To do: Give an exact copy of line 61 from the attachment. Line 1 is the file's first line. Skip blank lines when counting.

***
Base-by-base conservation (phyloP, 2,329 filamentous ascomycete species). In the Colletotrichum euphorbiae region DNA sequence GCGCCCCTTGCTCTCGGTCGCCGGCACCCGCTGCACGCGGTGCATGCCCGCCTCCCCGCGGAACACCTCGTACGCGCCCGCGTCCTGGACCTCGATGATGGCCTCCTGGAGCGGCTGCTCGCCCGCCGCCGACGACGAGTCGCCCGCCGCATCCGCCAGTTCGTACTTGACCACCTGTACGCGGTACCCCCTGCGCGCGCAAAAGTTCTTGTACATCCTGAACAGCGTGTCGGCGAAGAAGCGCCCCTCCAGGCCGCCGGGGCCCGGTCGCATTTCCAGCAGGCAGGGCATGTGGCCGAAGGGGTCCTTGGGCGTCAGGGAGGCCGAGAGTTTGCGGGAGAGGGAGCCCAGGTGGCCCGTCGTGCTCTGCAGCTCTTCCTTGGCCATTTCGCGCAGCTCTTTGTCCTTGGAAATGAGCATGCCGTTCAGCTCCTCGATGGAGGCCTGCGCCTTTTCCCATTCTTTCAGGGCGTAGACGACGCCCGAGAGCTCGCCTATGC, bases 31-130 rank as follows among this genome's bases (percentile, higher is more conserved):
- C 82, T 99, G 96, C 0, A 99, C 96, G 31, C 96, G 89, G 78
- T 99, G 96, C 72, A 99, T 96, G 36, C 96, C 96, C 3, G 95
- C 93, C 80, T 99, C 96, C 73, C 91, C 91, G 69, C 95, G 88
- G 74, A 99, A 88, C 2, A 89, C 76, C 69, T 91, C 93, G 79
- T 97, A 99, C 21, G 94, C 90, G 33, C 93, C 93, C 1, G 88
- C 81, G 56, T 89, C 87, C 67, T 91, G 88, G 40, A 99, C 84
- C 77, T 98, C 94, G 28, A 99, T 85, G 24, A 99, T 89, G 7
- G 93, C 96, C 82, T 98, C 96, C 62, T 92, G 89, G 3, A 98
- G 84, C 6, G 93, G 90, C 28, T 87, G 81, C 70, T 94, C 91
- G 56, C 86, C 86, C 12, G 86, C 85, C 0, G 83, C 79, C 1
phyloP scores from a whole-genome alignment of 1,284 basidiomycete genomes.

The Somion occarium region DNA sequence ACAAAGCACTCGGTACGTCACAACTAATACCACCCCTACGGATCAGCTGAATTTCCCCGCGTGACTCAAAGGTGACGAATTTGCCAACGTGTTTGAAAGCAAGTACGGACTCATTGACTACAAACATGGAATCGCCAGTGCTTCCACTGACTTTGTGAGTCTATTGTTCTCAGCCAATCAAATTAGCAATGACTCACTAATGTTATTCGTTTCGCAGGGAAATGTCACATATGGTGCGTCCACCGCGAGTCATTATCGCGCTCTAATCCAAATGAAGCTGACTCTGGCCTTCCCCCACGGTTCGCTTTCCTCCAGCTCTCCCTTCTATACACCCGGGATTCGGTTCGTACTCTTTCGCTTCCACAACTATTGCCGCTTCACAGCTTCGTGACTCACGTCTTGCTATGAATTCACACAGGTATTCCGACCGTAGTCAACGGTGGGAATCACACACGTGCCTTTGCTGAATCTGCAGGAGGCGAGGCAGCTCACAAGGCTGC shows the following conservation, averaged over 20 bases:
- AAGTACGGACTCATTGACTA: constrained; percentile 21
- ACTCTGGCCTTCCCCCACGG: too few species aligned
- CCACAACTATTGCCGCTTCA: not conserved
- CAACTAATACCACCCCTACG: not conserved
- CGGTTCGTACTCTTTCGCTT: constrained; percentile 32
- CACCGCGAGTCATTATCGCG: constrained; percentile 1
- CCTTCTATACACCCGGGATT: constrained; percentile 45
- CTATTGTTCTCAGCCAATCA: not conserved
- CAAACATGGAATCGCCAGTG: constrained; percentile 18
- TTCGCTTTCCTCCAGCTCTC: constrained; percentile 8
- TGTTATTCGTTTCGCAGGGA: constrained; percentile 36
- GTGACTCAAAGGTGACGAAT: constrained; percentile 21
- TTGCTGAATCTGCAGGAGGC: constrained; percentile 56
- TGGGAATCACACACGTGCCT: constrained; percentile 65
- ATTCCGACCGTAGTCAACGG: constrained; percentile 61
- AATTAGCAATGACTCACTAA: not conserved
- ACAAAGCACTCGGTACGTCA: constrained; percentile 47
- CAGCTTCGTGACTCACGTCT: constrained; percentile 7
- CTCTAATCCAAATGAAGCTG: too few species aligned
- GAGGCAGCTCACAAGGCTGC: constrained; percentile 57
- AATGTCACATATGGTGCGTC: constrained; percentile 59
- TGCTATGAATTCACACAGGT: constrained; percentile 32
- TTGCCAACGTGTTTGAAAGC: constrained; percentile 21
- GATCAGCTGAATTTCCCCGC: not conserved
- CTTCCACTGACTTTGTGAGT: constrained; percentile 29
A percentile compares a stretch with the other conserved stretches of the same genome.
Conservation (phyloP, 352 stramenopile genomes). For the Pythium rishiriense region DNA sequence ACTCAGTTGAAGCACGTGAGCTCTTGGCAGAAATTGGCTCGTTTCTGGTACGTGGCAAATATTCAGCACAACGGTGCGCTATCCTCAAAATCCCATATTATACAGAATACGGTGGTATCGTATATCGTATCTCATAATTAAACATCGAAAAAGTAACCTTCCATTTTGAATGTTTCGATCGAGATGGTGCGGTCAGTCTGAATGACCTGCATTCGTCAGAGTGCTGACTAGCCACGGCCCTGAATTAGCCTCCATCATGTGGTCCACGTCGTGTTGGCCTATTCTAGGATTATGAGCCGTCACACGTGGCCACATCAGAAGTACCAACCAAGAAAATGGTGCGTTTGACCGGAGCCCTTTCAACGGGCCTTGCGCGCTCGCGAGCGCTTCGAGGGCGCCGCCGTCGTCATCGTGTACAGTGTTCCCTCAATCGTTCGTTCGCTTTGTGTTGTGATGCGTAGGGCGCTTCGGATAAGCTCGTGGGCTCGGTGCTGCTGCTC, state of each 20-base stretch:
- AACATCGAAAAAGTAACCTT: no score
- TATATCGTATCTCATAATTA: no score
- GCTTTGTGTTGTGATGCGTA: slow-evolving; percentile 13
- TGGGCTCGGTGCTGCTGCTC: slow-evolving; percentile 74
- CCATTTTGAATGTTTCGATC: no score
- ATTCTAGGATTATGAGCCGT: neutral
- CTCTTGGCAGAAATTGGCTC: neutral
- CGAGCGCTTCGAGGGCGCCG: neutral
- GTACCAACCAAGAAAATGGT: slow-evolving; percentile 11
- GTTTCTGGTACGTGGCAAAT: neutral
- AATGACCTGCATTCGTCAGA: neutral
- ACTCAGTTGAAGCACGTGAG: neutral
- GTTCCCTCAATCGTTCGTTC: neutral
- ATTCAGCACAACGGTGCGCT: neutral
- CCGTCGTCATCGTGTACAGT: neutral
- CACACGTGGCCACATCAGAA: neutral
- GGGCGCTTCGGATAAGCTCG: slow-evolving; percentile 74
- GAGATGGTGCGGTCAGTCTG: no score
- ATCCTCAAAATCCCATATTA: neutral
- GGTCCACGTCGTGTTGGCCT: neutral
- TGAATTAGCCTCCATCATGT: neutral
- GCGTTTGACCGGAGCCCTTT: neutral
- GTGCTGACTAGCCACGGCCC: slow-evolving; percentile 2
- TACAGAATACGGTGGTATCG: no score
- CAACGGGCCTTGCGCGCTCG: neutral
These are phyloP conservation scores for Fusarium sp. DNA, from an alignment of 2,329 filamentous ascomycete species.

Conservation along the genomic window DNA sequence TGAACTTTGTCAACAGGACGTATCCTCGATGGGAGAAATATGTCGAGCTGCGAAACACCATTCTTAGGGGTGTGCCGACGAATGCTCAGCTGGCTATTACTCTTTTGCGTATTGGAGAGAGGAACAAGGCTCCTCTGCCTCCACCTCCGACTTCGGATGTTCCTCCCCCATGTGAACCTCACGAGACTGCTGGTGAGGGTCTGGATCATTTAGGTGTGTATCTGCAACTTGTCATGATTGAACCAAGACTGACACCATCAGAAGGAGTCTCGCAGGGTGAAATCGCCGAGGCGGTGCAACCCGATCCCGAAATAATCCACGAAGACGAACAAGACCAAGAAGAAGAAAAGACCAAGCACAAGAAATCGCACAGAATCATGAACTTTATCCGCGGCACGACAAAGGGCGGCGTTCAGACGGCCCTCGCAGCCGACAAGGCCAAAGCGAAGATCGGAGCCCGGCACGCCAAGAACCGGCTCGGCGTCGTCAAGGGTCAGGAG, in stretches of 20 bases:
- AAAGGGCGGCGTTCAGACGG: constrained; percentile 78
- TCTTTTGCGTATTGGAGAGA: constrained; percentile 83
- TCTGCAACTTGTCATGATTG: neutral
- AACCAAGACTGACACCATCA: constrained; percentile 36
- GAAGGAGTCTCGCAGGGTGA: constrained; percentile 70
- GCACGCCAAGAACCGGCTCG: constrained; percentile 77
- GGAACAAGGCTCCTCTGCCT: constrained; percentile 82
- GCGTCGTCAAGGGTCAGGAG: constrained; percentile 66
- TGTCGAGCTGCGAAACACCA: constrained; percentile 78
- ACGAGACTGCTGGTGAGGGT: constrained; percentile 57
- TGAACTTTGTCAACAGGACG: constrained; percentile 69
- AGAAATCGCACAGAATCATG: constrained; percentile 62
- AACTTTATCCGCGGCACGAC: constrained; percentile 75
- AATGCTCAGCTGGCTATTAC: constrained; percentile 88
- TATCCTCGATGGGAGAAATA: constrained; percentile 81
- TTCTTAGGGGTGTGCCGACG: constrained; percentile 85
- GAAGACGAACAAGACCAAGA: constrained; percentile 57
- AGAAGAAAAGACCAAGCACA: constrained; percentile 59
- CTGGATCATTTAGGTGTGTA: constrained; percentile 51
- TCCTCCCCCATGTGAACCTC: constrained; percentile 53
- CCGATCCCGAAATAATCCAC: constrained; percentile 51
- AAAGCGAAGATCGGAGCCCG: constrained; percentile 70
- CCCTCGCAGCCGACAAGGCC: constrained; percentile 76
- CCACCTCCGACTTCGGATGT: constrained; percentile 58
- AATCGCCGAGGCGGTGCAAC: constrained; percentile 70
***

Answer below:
- TGAATTAGCCTCCATCATGT: neutral